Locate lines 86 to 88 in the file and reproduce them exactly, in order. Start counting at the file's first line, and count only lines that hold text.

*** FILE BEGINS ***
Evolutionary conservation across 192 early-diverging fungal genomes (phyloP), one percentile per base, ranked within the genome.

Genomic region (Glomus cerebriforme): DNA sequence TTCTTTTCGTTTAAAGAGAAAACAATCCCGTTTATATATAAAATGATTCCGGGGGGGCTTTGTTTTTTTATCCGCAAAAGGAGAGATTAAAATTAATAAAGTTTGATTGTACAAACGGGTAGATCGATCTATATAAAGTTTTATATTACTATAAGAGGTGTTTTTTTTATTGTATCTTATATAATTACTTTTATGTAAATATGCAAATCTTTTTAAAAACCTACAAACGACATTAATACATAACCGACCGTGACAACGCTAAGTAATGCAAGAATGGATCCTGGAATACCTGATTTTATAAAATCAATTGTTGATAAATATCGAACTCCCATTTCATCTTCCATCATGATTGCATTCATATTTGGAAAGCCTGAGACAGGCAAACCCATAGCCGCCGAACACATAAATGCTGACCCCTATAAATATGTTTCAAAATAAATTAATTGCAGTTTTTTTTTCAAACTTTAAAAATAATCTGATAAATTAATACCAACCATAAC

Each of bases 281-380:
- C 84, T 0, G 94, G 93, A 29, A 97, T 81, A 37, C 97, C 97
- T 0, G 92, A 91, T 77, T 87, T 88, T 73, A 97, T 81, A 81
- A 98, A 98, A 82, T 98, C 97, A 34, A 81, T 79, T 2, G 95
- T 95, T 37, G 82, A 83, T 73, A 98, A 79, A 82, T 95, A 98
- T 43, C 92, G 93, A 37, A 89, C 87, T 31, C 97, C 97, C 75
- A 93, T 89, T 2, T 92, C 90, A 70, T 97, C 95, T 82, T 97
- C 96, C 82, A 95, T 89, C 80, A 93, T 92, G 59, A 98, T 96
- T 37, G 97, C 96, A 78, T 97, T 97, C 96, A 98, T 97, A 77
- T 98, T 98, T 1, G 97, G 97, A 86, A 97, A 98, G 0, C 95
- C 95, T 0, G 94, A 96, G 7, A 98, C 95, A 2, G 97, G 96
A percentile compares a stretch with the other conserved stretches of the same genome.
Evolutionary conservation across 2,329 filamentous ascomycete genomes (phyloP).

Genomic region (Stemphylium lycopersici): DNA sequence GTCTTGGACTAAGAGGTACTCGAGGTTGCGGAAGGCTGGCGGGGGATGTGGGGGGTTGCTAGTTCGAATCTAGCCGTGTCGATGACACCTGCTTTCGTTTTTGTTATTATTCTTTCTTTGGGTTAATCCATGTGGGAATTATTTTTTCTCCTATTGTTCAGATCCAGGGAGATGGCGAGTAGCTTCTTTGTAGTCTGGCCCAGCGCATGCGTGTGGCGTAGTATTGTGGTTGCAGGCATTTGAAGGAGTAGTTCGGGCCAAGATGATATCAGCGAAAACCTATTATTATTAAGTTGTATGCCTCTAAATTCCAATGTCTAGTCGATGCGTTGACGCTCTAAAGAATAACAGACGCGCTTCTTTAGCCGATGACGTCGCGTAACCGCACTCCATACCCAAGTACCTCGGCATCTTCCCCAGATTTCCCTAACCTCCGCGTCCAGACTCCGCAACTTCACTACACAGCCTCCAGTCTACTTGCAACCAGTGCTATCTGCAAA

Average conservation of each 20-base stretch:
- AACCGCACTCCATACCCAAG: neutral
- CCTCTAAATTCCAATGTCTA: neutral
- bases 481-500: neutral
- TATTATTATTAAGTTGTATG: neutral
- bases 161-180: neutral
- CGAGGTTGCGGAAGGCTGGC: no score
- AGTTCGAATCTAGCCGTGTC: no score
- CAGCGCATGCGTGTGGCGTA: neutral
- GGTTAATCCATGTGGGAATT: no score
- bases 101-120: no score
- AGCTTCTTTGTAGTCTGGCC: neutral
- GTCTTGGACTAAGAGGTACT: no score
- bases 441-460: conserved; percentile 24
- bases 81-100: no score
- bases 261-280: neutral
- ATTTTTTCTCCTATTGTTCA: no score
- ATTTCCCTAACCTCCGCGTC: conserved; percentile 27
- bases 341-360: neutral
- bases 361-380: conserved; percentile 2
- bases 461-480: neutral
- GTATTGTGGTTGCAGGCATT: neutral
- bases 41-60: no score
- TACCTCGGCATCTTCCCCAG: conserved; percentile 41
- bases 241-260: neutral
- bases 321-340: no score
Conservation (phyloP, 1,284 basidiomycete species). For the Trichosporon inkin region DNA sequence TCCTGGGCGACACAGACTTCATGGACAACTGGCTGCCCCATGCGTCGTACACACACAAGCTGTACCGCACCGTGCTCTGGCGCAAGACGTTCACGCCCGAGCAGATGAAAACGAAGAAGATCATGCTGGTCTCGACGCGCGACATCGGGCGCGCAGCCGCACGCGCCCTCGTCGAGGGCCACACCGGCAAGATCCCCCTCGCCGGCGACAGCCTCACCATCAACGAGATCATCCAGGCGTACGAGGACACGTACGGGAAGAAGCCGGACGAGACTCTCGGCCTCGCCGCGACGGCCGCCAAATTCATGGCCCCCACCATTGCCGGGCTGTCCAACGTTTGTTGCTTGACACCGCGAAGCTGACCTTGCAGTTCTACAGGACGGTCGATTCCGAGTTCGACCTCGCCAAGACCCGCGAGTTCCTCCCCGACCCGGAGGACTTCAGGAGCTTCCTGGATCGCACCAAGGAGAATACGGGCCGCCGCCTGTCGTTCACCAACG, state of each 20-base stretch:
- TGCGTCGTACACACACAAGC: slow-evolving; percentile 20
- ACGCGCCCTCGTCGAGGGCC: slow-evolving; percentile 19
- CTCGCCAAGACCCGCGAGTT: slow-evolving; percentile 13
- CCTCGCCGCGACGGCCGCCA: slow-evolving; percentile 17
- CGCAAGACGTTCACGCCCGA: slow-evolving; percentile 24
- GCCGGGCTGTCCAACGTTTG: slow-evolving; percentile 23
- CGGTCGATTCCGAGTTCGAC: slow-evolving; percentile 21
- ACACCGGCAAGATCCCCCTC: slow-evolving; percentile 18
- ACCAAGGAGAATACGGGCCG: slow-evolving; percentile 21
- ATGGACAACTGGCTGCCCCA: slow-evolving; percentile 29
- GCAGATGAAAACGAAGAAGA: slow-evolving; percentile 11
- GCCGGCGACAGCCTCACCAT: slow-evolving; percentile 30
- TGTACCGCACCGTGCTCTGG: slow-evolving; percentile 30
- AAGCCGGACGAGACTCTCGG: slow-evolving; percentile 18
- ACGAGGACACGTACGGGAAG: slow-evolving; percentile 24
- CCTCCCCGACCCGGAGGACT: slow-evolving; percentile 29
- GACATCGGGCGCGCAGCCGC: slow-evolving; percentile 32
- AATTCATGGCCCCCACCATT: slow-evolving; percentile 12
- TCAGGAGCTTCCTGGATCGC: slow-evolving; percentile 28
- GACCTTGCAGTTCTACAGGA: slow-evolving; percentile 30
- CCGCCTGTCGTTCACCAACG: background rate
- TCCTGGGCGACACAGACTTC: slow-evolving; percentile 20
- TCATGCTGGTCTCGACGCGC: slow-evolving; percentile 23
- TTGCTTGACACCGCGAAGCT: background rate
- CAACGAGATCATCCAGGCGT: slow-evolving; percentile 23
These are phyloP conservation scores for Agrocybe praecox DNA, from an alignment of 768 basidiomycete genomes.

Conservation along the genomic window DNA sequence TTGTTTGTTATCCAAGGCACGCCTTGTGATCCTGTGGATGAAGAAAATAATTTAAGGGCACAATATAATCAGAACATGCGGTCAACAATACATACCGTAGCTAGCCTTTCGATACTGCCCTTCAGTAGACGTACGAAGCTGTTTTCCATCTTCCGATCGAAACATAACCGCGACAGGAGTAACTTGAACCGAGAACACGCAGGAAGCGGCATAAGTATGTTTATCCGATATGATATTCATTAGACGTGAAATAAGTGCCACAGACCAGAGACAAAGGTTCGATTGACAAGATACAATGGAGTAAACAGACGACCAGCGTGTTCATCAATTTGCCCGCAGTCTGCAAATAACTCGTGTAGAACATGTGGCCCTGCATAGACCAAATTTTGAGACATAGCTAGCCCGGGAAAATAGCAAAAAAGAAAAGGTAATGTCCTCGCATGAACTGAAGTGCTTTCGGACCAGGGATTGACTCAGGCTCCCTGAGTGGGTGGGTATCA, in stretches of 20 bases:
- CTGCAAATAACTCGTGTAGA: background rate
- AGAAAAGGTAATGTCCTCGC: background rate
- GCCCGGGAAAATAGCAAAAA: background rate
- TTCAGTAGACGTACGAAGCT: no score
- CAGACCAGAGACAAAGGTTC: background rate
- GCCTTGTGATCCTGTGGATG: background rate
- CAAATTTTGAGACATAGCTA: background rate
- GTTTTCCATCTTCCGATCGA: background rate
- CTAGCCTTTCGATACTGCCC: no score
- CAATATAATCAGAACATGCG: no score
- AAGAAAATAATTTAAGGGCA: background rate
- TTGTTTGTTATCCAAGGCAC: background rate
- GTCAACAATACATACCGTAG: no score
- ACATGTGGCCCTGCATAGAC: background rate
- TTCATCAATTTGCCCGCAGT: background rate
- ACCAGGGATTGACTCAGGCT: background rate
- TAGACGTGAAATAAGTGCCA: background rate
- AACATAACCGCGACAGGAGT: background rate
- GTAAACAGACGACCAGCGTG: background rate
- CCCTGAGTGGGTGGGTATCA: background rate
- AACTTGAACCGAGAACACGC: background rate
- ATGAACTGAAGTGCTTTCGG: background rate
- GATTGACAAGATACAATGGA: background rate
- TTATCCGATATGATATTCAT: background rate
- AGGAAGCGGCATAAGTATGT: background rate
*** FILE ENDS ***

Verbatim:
- ACCAGGGATTGACTCAGGCT: background rate
- TAGACGTGAAATAAGTGCCA: background rate
- AACATAACCGCGACAGGAGT: background rate